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Our Tradition

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Our College History

Kildare College was opened in 1966 when the Brigidine Sisters accepted an invitation from the Archbishop of Adelaide, Bishop Matthew Beovich, to open a school for girls in the then newly growing North-Eastern suburbs. Classes commenced at the college with 32 students in February of that year with the official opening taking place on March 13 1966. The Brigidine Sisters lived at the college convent until the end of 1990. Kildare Education Ministries maintains responsibility for the wellbeing and governance of Kildare College, the only Brigidine school in South Australia.

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Our College Crest

The Kildare College crest reflects our origins and traditions. The crest includes two crosses, the gold Cross of St Brigid, based on the simple cross of reeds Brigid used and the large cross of diamonds taken from the badge of Bishop Daniel Delany. The lamp of learning in the centre of the badge represents the light of Christian faith and the light of learning. This lamp is a powerful symbol for us as a community of life-long learners, linked to St Brigid's original learning community in fifth century Ireland.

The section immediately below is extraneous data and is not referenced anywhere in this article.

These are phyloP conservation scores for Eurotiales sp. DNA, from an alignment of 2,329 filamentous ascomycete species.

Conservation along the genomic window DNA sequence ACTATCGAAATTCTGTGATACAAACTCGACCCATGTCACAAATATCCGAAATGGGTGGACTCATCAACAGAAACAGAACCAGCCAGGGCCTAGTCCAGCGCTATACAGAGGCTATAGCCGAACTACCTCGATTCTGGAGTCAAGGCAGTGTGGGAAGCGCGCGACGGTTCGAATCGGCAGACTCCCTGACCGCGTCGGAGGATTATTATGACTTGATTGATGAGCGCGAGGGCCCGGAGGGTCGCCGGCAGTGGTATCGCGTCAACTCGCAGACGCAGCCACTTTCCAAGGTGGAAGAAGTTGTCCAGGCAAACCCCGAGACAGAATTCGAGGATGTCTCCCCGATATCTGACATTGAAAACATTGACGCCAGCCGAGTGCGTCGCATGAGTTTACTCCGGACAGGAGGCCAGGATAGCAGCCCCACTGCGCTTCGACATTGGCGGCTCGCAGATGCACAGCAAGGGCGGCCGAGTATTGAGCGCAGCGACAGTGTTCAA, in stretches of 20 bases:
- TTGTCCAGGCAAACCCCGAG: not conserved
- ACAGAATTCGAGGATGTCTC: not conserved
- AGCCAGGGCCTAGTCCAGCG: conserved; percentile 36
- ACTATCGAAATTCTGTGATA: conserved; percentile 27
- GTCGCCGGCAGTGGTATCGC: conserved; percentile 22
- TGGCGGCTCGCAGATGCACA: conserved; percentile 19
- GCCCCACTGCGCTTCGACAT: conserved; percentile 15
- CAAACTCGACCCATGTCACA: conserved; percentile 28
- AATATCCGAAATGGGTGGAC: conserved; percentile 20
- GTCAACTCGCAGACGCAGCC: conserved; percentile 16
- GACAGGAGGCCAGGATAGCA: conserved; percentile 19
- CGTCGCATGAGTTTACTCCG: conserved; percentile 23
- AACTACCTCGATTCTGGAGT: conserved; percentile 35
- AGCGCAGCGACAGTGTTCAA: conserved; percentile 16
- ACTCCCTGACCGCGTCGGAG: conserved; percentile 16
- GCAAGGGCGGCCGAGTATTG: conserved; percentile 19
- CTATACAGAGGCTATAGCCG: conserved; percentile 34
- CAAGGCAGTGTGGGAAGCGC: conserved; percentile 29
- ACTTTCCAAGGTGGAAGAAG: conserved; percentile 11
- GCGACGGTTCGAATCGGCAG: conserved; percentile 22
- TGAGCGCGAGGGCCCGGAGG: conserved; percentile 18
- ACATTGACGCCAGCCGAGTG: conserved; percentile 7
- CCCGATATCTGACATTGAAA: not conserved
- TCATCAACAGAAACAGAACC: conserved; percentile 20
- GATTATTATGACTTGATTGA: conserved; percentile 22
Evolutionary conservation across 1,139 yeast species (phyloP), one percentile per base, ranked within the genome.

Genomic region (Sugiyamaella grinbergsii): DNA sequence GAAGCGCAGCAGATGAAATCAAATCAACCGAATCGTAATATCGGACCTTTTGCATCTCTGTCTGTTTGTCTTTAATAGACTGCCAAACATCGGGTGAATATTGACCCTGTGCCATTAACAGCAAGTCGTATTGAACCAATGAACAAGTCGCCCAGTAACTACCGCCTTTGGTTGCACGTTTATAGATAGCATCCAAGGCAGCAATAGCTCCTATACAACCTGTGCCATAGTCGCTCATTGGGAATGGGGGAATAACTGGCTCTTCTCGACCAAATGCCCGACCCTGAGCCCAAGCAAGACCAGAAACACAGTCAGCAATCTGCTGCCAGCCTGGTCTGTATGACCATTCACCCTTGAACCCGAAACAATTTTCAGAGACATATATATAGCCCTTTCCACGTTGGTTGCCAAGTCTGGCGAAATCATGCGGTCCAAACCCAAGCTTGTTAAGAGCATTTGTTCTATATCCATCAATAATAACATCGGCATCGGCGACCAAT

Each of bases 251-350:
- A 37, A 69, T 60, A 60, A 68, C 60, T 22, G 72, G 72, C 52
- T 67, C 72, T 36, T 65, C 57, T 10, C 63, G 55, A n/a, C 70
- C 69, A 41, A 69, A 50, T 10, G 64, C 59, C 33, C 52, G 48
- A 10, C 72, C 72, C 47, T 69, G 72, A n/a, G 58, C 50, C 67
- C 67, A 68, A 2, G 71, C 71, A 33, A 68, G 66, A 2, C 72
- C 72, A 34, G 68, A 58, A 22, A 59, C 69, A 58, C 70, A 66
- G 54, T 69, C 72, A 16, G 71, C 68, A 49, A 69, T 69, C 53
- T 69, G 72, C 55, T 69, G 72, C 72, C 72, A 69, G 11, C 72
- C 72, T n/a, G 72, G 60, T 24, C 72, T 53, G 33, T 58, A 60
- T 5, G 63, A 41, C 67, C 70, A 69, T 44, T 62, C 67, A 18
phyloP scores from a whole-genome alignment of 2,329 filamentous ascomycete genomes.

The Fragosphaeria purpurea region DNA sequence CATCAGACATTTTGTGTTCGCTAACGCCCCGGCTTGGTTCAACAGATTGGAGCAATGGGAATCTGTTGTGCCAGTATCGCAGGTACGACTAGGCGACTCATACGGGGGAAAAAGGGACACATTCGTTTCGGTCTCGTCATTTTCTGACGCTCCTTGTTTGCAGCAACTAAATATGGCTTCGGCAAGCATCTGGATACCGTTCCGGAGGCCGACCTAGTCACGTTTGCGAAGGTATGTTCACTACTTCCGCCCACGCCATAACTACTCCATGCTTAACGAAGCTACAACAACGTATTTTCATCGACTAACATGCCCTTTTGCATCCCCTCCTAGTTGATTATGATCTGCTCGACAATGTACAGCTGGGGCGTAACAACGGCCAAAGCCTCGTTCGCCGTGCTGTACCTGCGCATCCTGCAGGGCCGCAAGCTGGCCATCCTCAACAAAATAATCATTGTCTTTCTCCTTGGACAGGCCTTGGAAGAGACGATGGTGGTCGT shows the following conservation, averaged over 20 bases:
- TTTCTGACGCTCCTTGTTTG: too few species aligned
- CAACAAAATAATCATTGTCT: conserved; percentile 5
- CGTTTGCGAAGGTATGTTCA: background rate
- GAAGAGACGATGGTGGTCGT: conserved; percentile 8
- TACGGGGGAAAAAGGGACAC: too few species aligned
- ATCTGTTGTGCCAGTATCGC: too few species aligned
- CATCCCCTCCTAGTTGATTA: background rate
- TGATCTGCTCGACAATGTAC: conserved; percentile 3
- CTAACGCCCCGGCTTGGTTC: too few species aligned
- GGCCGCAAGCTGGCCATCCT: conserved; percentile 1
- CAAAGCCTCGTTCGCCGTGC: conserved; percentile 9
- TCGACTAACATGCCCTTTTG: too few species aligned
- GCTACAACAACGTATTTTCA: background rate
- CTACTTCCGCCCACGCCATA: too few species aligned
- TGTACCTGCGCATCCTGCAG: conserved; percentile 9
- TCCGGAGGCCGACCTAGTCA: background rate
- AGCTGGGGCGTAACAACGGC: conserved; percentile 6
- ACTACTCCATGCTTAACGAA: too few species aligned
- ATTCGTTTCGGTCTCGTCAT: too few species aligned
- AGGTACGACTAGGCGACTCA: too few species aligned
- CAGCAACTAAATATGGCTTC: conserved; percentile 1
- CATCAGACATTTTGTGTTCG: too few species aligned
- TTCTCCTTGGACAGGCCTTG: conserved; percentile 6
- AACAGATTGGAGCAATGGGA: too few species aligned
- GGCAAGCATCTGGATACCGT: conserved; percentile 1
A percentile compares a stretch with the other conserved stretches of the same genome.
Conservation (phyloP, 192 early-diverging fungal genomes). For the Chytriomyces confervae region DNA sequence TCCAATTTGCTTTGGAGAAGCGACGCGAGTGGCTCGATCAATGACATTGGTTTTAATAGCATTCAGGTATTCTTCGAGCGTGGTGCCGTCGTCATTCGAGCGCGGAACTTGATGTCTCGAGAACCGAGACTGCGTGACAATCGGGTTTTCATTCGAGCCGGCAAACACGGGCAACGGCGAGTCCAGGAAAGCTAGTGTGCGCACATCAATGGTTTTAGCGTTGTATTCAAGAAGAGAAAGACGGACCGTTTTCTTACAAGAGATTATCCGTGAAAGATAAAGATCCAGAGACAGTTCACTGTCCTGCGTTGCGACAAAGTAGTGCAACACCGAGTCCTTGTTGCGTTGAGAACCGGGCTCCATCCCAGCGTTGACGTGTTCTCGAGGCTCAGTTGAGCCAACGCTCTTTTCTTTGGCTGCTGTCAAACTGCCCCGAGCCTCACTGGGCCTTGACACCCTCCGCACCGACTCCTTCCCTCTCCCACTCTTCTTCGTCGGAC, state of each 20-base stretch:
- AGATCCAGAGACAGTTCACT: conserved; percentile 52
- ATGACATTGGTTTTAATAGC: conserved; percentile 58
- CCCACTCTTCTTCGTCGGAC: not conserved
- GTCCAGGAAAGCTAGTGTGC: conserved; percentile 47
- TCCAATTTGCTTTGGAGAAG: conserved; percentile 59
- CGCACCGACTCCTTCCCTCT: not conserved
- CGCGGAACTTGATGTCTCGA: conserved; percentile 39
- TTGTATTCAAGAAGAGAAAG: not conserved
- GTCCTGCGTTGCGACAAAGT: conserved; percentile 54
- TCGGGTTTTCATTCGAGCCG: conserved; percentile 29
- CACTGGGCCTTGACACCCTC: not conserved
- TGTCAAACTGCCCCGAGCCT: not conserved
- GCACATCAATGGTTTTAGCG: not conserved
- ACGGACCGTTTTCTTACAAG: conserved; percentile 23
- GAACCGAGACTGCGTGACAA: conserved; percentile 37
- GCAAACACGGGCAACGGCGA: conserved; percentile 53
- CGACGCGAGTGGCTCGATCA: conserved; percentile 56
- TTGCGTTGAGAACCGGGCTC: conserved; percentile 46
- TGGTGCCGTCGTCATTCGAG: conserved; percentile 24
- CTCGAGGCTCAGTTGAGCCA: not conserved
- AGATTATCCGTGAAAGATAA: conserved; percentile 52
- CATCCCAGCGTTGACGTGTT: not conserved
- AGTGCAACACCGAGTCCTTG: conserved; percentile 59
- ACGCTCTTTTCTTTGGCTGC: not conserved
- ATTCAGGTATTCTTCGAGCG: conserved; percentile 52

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Our House Tradition

At Kildare, each student belongs to a house group. The names of the houses are significant to us as a Brigidine School.


Brigid  -  St Brigid, the patroness of the Brigidine Sisters


Chanel  - Sister Chanel Gough, the first Australian to become the world leader of the Brigidine Sisters


Delany - Daniel Delany, the founder of the Brigidine Sisters


Kildare - the place in Ireland where St Brigid built her first monastery

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Our Brigidine Tradition

Kildare takes its name from Kildare in Ireland, the site of St Brigid's first monastery. St Brigid lived in fifth century Ireland as a valiant, strong and gracious woman and prophetic leader. She revolutionised Irish society at the time by forming religious, learning communities of women.

The Brigidine Sisters were established in Ireland in 1807 by Dr Daniel Delany, Bishop of Kildare and Leighlin.